This is from
Working the Angles: The Shape of Pastoral Integrity:
Trigonometry for Pastoral Work by
Eugene H. Peterson
(Note – Theologically, I’m not in the same family as Mr. Peterson. He is, however, an extremely creative writer. And here – while the length of the sentence defies class-room composition standards – he makes a vital point for husbands … and preachers.)
Many people much prefer reading over listening. It is less demanding emotionally and can be arranged to suit personal convenience.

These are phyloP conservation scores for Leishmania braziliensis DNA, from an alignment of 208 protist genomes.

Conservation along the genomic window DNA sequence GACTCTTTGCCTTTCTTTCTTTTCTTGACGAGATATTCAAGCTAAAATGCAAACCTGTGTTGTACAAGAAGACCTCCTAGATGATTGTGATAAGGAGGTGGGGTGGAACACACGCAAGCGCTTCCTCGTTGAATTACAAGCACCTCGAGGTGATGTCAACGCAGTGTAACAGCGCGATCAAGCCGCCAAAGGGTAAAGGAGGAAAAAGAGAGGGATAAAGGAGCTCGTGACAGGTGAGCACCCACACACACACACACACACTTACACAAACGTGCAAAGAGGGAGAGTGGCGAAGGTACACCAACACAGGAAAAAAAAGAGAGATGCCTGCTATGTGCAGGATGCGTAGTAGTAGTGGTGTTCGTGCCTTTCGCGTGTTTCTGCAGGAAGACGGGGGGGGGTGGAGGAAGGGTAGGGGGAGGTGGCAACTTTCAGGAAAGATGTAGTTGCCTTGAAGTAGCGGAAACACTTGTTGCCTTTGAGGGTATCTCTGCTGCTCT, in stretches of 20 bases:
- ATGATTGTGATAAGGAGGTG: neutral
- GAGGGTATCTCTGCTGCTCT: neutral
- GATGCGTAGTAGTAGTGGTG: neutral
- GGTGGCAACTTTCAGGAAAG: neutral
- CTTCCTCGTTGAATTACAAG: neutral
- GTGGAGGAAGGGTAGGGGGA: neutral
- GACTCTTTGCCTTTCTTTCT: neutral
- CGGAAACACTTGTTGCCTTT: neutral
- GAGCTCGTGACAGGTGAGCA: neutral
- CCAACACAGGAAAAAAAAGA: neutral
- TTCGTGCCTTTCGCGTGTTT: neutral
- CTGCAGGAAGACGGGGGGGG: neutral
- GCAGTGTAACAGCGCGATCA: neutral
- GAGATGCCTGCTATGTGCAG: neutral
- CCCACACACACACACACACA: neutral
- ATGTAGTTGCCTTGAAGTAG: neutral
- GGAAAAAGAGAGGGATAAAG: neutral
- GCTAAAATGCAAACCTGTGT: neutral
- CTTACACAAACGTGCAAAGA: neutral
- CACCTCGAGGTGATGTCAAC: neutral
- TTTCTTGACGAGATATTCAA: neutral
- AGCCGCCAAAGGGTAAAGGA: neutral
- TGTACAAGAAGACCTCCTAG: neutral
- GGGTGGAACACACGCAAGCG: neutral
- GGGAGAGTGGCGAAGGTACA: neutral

The stereotype is the husband buried in the morning newspaper at breakfast, preferring to read a news agency report of the latest scandal in a European government, the scores of yesterday’s athletic contests, and the opinions of a couple of columnists whom he will never meet rather than listen to the voice of the person who has just shared his bed, poured his coffee, and fried his eggs, even though listening to that live voice promises love and hope, emotional depth and intellectual exploration far in excess of what he can gather informationally from The New York Times, The Wall Street Journal, and The Christian Science Monitor put together. In the voice of this living person he has access to a colorful history, an incredibly complex emotional system, and never-before-heard combinations of words that can surprise, startle, move, gladden, or anger him – any of which would seem to be more attractive to an alive human being than getting some information, none or little of which will make any impact on the living of that day. Reading does not, as such, increase our capacity to listen. In some cases it interferes with it.